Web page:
So Bob wants to call this counterfeiting because of its effects. But this strikes me as a very bad idea. Because, if that is our criterion, then, for instance, in a commodity money world, someone who suddenly finds a huge amount of gold in his backyard is also a "sort of counterfeiter." And someone who skydives out of an airplane, has their chute fail to open, and lands on someone else, killing them, is a "sort of murderer," since they had the same effect as a murderer would have.

"(4) Gene is wrong when he thought I was looking at the physical operations and concluded, 'Hey, counterfeiter!!' The whole point of my article was that the complex open market operations to buy Treasury debt looks nothing like the monarch rolling out the printing press to pay his bills. I was saying that despite the superficial differences in mechanics, these two activities were equivalent economically."

I am glad I was wrong about the physical process being the key to Bob's metaphor.

However, the criterion actually being used is problematic as well, since "counterfeiting" is not an economic category -- it is a legal and moral category. The claim seems to be, "The Fed is morally a counterfeiter, and should legally be seen as one, since its activities have the same economic effects as those of a counterfeiter."

But, first of all, if counterfeiting were legal, its effects would be monstrously worse than the effects of Fed actions, because counterfeiters would simply print money without any restraint whatsoever, so long as the value of a bill was higher than the cost of printing it up, while Bob admits the Fed does not and has a motive not to do so. (The counterfeiters would, of course, put themselves out of business in doing so, but they'd be in a prisoner's dilemma here -- it would be better for all of them if all of them exercised restraint in printing money, but no one could count on anyone else to do so.)

And, secondly, as above, same effects != same action. I can drive up the value of one of Bob's books either by relentlessly promoting it, or by killing him. That would not make killing him a sort of marketing, or marketing a species of murder.

UPDATE: Bob had points 5 and 6, as he notes in a comment. I did not include them because, since I don't concede 2-4, they no longer have any relevance. (They were along the lines of, "So, Gene accepts X (2-4), but still objects Y.")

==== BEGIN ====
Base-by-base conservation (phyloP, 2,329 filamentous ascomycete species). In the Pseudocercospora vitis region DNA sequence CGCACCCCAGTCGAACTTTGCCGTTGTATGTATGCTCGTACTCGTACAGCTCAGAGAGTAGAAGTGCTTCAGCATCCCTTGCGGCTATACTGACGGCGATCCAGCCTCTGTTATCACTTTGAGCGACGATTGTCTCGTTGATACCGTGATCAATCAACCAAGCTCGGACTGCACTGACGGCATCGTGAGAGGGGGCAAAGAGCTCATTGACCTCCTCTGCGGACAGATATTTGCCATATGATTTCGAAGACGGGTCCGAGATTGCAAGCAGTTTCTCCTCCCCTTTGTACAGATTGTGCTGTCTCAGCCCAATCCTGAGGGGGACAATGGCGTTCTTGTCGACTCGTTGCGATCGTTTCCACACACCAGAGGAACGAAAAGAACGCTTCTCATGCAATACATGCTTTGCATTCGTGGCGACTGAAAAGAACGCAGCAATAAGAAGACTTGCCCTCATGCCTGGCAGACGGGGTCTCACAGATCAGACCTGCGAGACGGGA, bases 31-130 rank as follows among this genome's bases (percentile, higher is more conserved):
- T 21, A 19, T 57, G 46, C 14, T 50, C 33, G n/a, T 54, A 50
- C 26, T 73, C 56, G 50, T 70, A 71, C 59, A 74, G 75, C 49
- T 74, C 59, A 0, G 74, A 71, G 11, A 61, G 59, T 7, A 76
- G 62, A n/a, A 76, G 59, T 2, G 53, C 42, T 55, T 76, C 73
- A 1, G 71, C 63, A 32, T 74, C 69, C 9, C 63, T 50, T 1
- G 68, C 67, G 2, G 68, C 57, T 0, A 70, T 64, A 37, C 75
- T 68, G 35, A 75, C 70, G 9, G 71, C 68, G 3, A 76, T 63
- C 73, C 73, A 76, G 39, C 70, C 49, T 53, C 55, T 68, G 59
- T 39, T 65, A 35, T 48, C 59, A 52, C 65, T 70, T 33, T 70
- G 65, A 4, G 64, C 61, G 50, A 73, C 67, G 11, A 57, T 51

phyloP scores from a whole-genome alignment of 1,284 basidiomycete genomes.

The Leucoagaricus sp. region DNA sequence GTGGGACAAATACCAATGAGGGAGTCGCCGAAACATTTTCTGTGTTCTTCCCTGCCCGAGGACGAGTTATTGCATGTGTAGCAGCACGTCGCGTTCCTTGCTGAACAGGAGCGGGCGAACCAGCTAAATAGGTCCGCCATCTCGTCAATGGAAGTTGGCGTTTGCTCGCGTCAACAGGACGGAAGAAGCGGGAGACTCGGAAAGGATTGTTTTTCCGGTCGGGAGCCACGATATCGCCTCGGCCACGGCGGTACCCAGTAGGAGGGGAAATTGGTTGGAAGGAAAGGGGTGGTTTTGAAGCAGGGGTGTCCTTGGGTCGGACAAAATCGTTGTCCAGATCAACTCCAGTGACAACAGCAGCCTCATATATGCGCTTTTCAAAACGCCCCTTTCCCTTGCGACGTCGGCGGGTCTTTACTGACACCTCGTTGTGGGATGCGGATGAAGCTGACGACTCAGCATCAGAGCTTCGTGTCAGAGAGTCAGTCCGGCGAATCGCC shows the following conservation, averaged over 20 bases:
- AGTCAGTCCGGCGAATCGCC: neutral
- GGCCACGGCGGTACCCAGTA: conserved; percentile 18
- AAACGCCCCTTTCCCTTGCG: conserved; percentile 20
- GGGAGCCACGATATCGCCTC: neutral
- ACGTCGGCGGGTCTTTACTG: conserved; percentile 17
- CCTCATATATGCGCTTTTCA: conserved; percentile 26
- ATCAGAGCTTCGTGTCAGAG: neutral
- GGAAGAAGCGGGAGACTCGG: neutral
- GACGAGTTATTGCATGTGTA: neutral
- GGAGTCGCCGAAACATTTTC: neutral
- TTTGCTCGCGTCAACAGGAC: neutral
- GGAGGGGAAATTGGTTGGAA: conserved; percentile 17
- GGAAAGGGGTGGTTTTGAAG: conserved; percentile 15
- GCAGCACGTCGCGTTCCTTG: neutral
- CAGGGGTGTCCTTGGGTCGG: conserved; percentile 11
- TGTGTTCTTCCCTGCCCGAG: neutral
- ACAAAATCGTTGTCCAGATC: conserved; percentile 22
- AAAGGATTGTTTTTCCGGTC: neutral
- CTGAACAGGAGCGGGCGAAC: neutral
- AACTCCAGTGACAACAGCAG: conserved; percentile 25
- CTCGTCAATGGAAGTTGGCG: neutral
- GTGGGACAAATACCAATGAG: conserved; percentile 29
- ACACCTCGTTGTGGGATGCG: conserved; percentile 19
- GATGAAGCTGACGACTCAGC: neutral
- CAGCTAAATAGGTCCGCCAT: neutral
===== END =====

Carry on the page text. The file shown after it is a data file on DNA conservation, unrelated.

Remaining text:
Protestant Versus Catholic Heaven

Pretty funny:

(Hat tip to mpolzkill.)

Wednesday, February 03, 2010

Why Do Philosophers Do That?

I've been reading a lot of philosophical papers lately. Now, I must say, pretty universally, these folks are very smart people. But modern, analytical philosophers have this weird habit of wanting to express everything in mathematical-looking variables. So the papers I'm reading often begin with something like, "Let us say we have a speaker." But then they stipulate that "a speaker" will henceforth appear as 'S'. OK, and this speaker makes some statements... but henceforth these are to be designated as σ1 to σn. And there are reasons for σ1 to σn, which are truth conditional on ρ1(t) to ρn(t), depending upon circumstances C.

And eventually, you're reading something like "When τ is in the set ρ1(t) to ρn(t), the χ value of the ιth of the μ2 matrix of the NX to the NX + N meaning subset of the n-invariant dominatrices of the set of all philosophers, is, of course, truth invariant."

Now, as someone who was a software engineer for 17 years, I'm pretty much all down with the value of formalism. But statements like the above are not statements in a formal language, they are ordinary English littered with pseudo-formal obscurities.

Why, oh why, philosophers, do you write like that?

Tuesday, February 02, 2010

When Camouflage Fails

Do they realize we can see them?

Worst Game by a QB Ever?

My younger son and I were looking at this page, of quarterbacks who have had a passer rating of 0 in a game. Now, it turns out that the NFL artificially caps how low you can go by not letting anything you do count for less than zero, no matter how bad it is. (For instance, part b of the formula is ((yards / attempt) - 3) * .25. Clearly, if you have three yards per attempt, you get a zero -- but even if you have -20 per attempt, you also get a zero.

Well, we didn't do all the calculations to see how low anyone would have gone were the zero floor removed, but here's our candidate:

Versus the Bengals, on 12/12/1976, Joe Namath went 4 for 15 passing, for 20 yards with 4 interceptions, which we figure earned Joe a whopping -848 passer rating for the game, if there was no floor.

Interestingly, the Jets yanked Namath, and his replacement, Richard Todd, also had a zero passer rating that game!

You Learn Something New Everyday!

My kids just told me that Joe Montana

is not actually the father of Hannah Montana

whose real father is Joe's half brother, Billy Ray Cyrus

who changed her name in honor of Joe's retirement.

Open Source Software and Skin In the Game

I have been tinkering in the Haskell programming language recently. Trying to up my game, I have begun reviewing and working on issues in th...